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QAnon is the new Tea Party? Followers of pro-Trump -QAnon,qanon,qanon twitter,qanon conspiracy,qanon youtube,q posts,twitter qanon,q conspiracy,qanon news

QAnon,qanon,qanon twitter,qanon conspiracy,qanon youtube,q posts,twitter qanon,q conspiracy,qanon news

Democrats dismissed it as a fringe group of conspiracy-minded zealots. Moderate Republicans fretted over its potential to hurt their party’s image, while more conservative lawmakers carefully sought to harness its grassroots energy. Sympathetic media outlets covered its rallies, portraying it as an emerging strain of populist politics — a protest movement born of frustration with a corrupt, unaccountable elite.
Then, to everyone’s surprise, its supporters started winning elections.
That is a description of the Tea Party movement, which emerged in 2009 from the right-wing fringes and proceeded to become a major, enduring force in American conservatism.
But it could just as easily be a description of QAnon, the pro-Trump conspiracy theory that has emerged as a possible inheritor to the Tea Party’s mantle as the most potent grassroots force in right-wing politics.
This week, QAnon most likely got its first member of Congress: Marjorie Taylor Greene, R-Ga., who won a primary runoff in a heavily Republican district Tuesday. Greene has publicly supported QAnon, appearing on QAnon shows and espousing the movement’s unfounded belief that President Donald Trump is on the verge of breaking up a shadowy cabal of Satan-worshipping pedophiles.
[The latest] Joe Biden calls for a nationwide mask mandate: ‘This is America. Be a patriot. Protect your fellow citizens.’ »
QAnon, which draws its beliefs from the cryptic message board posts of an anonymous writer claiming to have access to high-level government intelligence, lacks the leadership structure and the dark-money connections of the early Tea Party. It also lacks realistic goals or anything resembling a coherent policy agenda. Its followers are internet vigilantes gripped by paranoid and violent revenge fantasies, not lower-my-taxes conservatives or opponents of the Affordable Care Act.
But following Greene’s primary win, some Washington insiders have begun to wonder if QAnon’s potential influence is being similarly underestimated. They worry that, just as the Tea Party gave cover to a racist “birther” movement that propelled conspiracy theories about President Barack Obama into the Republican mainstream, QAnon’s extreme views may prove difficult to contain.
“They’re delusional to dismiss it as a powerless fringe,” said Steve Schmidt, a longtime GOP strategist and campaign veteran who has become a Trump critic. “The Republican Party is becoming the home to an amalgam of conspiracy theorists, fringe players, extremists and white nationalists that is out in the open in a startling way.”
To be clear: QAnon’s ideas are far more extreme than the Tea Party’s ever were. Tea Party supporters objected to Wall Street bailouts and the growing federal deficit; QAnon adherents believe that Hillary Clinton and George Soros are drinking the blood of innocent children. While Tea Party supporters generally sought to oust their political opponents at the ballot box, QAnon supporters cheer for top Democrats to be either imprisoned at Guantánamo Bay or rounded up and executed.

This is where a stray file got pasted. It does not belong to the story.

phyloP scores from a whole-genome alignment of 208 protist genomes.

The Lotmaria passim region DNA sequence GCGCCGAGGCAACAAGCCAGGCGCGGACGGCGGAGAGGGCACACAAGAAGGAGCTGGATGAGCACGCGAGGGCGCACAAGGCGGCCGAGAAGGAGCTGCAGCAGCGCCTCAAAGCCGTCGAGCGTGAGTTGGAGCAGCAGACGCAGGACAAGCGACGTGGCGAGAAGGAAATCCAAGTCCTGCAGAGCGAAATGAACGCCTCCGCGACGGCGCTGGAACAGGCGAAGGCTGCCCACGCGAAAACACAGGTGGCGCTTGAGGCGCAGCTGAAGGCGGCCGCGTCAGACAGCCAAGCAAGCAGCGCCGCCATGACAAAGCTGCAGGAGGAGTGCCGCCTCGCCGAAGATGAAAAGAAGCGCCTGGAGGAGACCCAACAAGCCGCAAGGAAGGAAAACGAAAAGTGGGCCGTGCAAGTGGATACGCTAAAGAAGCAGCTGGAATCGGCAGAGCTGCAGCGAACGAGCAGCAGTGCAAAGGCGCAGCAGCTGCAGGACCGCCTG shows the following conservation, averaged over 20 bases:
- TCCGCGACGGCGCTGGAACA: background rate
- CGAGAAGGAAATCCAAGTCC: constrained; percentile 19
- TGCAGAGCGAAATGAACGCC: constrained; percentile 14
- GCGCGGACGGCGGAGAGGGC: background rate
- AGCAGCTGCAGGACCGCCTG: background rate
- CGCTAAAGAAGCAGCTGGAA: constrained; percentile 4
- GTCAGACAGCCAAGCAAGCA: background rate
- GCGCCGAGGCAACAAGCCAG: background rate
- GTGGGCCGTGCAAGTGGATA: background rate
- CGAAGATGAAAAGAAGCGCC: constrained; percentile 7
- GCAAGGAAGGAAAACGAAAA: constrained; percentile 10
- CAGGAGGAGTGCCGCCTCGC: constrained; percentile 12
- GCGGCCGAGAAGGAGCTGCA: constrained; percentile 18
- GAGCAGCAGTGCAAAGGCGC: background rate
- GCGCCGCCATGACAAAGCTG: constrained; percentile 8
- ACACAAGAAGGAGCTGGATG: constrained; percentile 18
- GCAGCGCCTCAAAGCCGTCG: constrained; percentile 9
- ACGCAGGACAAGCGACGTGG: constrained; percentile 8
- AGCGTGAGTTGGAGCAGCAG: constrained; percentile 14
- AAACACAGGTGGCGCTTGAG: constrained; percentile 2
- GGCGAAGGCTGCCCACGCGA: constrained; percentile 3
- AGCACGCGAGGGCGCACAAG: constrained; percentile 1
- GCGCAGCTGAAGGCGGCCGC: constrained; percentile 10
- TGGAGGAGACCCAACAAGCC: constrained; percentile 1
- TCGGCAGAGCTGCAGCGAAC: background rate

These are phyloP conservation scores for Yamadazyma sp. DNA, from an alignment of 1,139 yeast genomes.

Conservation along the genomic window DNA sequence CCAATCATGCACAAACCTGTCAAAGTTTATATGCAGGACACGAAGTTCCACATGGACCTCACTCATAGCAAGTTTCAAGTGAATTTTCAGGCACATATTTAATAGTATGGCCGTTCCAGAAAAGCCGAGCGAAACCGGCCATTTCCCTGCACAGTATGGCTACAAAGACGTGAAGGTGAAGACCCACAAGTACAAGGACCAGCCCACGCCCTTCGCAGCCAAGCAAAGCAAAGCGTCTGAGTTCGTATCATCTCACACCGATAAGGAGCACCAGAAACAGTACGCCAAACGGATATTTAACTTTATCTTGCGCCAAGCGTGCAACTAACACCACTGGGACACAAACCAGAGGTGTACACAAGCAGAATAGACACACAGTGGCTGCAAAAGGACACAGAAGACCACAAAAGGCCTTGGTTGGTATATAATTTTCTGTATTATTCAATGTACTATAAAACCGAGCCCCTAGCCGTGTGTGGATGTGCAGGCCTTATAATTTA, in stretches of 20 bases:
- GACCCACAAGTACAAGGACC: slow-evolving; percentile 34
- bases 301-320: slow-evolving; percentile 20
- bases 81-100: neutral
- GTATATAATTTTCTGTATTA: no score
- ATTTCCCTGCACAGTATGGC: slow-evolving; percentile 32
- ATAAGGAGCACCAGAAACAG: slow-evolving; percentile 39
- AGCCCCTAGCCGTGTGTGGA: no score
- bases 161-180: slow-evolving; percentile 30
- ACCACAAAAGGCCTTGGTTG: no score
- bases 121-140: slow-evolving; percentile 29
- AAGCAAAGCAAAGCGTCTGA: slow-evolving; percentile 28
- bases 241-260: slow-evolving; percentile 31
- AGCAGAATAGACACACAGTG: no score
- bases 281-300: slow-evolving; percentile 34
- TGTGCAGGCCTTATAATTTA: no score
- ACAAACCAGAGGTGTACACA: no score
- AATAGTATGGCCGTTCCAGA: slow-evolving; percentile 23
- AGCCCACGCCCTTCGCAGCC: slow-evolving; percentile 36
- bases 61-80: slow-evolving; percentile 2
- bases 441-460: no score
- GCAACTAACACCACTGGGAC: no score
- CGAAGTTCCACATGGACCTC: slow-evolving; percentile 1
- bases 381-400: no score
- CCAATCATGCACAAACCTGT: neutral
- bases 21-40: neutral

But there are more parallels than you’d think, especially when it comes to how the political establishments of their times reacted to each group’s rise.
[The latest] Joe Biden calls for a nationwide mask mandate: ‘This is America. Be a patriot. Protect your fellow citizens.’ »
When the Tea Party emerged in early 2009, many commentators mocked the idea that it could ever achieve political power, calling it a “display of hysteria” by “frothing right-wingers.” Former Rep. Barney Frank, D-Mass., famously refused to engage with a conspiracy theorist who confronted him, saying it would be like “trying to argue with a dining room table.” Republican Party leaders took it more seriously, but they, too, seemed to think that they could harness its energy without indulging its more extreme elements.
Then, in January 2010, Scott Brown, a little-known Republican lawmaker from Massachusetts, won a Senate seat in a shock upset over his Democratic opponent, Martha Coakley. And it became clear to members of both parties that they had been wrong to underestimate the Tea Party’s potential.
Today, pundits tend to portray QAnon as an extreme but marginal movement — a kind of John Birch Society for the 4chan age. And some polling has suggested that the movement remains broadly unpopular.
But QAnon followers have left the dark corners of the internet and established a large and growing presence on mainstream social media platforms. Twitter recently announced it was removing or limiting the visibility of more than 150,000 QAnon-related accounts, and NBC News reported this week that a Facebook internal investigation into QAnon’s presence on its platform found thousands of active QAnon groups and pages, with millions of followers among them.
Even after Greene’s primary victory this week, few lawmakers have acknowledged QAnon directly. (One Republican lawmaker, Rep. Adam Kinzinger of Illinois, called it “a fabrication” that has “no place in Congress” on Wednesday.) But its followers have routinely used social media to push extreme views — including opposition to mask-wearing, false fears about child exploitation, and the “Spygate” conspiracy theory — into conservative media. At least one Fox News commentator has spoken approvingly of the movement. And dozens of QAnon candidates are running as anti-establishment outsiders in Republican primaries this year, just as Tea Party candidates did in the 2010 midterm elections.
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